Hm. You and I, I think we're working with different definitions. Moving goalposts, for instance:
ME: Assault-style weapons seem to be defined primarily by their effective marketing, which is baked into gun design and promotes a militaristic approach to gun ownership and operation.
YOU: I have NEVER SEEN this marketing of which you speak.
ME: here it is on the gun, as explicitly advertised on the manufacturer's website.
YOU: I have NEVER TAKEN such claims from the website or features of those guns seriously. Also, try to define assault-style weapons, but in a way that's different than how you've already defined them.
Motte and Bailey?
ME: Assault rifles are becoming the weapon of choice for mass shooters.
YOU: prove that AR15s are the weapon of choice for mass shooters.
ME: I didn't say that, as such a claim would be unsupportable. You changed what I said to make your position defensible.
YOU: I win!
It's not that I WON'T engage with your arguments, it's that I CAN'T because you haven't yet leveled any. "I disagree" isn't an argument, it's a basic opinion. "people who don't own guns obviously don't know anything about guns, and thus are unqualified to contribute to the national debate" is kind of like saying "only gun owners should be allowed to speak to and shape policy on gun restrictions," which isn't so much of an argument as it is an absurdity. You're acting as though my inability to map out the differences in firing mechanisms between rifles renders me unfit for debate on policy, which is semantic bullshittery and you know it.
Which brings me to our biggest gulf in definitions: debate. You seem to think that it's sufficient just to lean on all the old semantic talking points that I always see trotted out in these discussions: "assault style can mean anything! you don't know the difference between a clip and a mag! those guns don't even work the same way!" Because it's easier to tout your mechanical knowledge of the tool than to defend the nature or necessity of the tool. You also seem content to constantly call me out as "naive," and then when I repeatedly invite you to develop your argument, start pouting about how I characterize gun owners as "brainwashed psychos," which I never did or even came close to doing. Ever. Explicitly or implicitly. At this point, my best guess is that you've had this argument so many times that you're responding to what you think I'm saying rather than actually examining my argument...?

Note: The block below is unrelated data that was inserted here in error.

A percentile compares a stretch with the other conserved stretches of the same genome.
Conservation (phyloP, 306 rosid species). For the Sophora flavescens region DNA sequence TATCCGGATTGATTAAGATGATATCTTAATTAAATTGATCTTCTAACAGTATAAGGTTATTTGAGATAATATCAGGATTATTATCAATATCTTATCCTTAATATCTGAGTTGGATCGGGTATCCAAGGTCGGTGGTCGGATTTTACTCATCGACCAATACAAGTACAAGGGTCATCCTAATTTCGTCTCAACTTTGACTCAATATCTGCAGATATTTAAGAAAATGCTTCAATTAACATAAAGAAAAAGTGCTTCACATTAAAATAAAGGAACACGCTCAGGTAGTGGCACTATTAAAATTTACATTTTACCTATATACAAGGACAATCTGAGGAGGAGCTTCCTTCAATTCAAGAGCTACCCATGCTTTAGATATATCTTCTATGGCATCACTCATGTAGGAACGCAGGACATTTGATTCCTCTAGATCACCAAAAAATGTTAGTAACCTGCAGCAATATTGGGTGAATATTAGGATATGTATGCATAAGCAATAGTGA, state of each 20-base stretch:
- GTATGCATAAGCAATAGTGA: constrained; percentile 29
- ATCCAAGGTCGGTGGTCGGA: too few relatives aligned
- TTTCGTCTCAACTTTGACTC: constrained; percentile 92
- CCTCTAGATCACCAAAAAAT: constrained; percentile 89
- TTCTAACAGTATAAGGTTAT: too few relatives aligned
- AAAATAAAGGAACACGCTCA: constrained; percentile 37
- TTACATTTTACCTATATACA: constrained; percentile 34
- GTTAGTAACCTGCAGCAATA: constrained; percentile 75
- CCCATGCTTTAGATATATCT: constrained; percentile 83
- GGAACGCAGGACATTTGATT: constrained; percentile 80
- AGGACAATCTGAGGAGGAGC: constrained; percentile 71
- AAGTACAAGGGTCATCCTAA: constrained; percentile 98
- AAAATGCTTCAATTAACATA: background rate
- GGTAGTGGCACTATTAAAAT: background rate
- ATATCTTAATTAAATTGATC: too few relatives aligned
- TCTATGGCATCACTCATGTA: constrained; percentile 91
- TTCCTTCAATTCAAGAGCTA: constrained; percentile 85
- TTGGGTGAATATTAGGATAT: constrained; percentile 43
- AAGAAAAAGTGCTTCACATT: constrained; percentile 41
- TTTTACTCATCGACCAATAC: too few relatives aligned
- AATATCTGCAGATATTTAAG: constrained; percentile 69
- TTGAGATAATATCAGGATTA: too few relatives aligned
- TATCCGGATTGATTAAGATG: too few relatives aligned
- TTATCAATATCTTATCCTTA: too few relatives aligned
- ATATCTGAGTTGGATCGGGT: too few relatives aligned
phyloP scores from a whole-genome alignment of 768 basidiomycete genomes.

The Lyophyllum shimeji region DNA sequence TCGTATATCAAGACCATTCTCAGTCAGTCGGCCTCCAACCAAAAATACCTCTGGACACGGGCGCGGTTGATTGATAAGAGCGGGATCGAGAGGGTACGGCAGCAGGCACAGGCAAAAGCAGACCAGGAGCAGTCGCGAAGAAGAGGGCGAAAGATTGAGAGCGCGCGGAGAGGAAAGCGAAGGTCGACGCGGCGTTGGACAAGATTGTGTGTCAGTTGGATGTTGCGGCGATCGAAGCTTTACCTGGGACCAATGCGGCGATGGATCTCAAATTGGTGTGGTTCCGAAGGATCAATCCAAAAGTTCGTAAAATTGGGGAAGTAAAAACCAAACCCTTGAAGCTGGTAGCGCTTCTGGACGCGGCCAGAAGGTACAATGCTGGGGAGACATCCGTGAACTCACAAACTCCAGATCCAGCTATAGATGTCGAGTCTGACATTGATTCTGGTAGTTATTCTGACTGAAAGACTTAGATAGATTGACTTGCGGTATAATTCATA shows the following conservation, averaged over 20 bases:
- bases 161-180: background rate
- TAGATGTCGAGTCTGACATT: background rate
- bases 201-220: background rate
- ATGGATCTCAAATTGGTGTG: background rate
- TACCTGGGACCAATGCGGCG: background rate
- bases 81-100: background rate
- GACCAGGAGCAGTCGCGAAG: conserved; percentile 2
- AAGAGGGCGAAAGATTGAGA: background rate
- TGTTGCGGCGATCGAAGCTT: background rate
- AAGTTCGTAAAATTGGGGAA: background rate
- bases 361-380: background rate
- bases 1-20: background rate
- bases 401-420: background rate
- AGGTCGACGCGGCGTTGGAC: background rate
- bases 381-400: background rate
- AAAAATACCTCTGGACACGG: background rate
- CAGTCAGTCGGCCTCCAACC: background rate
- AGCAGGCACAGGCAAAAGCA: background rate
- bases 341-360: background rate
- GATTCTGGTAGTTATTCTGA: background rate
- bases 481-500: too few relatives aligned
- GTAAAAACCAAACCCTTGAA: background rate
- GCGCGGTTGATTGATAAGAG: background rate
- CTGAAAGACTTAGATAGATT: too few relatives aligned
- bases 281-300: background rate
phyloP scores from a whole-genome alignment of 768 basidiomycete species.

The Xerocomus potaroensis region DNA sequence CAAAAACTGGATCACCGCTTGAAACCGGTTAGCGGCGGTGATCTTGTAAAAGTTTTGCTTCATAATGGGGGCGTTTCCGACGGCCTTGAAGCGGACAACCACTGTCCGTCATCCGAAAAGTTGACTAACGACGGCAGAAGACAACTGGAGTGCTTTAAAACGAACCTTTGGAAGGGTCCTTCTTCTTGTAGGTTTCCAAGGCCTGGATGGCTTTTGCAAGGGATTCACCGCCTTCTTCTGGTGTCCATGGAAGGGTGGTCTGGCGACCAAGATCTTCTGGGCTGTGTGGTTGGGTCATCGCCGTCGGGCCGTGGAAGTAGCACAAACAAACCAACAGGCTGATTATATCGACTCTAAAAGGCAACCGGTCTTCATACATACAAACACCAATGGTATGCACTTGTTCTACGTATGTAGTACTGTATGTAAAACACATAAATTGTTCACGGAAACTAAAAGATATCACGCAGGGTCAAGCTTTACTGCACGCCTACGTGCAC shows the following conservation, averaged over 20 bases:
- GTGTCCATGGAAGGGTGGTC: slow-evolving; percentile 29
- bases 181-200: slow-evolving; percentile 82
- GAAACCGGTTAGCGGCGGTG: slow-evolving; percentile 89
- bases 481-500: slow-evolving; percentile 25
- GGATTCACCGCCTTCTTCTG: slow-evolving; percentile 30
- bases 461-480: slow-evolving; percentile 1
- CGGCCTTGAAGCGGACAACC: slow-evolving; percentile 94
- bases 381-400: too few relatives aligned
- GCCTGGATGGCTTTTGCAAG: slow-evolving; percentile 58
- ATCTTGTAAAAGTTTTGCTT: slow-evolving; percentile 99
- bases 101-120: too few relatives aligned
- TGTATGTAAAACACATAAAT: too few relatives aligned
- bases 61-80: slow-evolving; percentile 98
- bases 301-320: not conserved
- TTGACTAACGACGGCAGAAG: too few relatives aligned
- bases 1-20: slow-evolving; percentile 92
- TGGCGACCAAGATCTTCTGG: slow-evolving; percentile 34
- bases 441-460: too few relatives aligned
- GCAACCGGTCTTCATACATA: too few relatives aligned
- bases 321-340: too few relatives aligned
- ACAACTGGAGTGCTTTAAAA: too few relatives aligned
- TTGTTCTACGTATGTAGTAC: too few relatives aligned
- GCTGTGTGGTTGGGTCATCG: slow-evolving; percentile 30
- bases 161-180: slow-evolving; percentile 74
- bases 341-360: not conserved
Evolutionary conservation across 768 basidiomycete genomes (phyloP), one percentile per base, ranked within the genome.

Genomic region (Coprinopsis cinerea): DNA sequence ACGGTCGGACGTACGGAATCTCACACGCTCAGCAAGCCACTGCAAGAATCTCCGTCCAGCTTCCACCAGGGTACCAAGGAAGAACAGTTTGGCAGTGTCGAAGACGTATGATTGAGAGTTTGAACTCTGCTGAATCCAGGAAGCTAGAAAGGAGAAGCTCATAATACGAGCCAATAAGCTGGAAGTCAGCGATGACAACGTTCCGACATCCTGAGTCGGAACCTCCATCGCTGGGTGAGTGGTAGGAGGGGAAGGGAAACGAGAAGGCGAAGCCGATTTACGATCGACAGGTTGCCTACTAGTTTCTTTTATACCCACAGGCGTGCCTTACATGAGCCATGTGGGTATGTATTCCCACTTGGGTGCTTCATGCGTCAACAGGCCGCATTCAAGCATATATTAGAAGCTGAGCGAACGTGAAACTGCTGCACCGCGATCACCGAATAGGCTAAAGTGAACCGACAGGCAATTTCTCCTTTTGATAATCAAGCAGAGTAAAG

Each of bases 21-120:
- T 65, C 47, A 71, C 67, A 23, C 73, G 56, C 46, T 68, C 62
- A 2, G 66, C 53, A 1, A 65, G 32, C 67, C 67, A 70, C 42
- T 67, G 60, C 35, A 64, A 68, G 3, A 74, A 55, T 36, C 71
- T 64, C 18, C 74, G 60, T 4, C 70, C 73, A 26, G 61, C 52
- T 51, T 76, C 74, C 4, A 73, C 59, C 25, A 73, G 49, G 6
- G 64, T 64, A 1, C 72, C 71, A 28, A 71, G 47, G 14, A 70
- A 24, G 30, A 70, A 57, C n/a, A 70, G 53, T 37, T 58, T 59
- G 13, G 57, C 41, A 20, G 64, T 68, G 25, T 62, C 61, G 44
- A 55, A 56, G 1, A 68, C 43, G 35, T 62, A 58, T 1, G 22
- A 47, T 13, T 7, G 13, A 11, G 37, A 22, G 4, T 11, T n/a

And FWIW, I never addressed your "prove that previous policy has changed public perception" retort because that's a way larger discussion than just guns, and requires nuance, and this exchange has left me with little faith that we can speak to each other in the language of nuance, or even mutual respect. Which is a basic prerequisite for complex discussions.
Sorry you got bent out of shape over this topic. I do appreciate a lot of what you contribute on this site. I don't believe the above exchange represents the best of what you have to offer.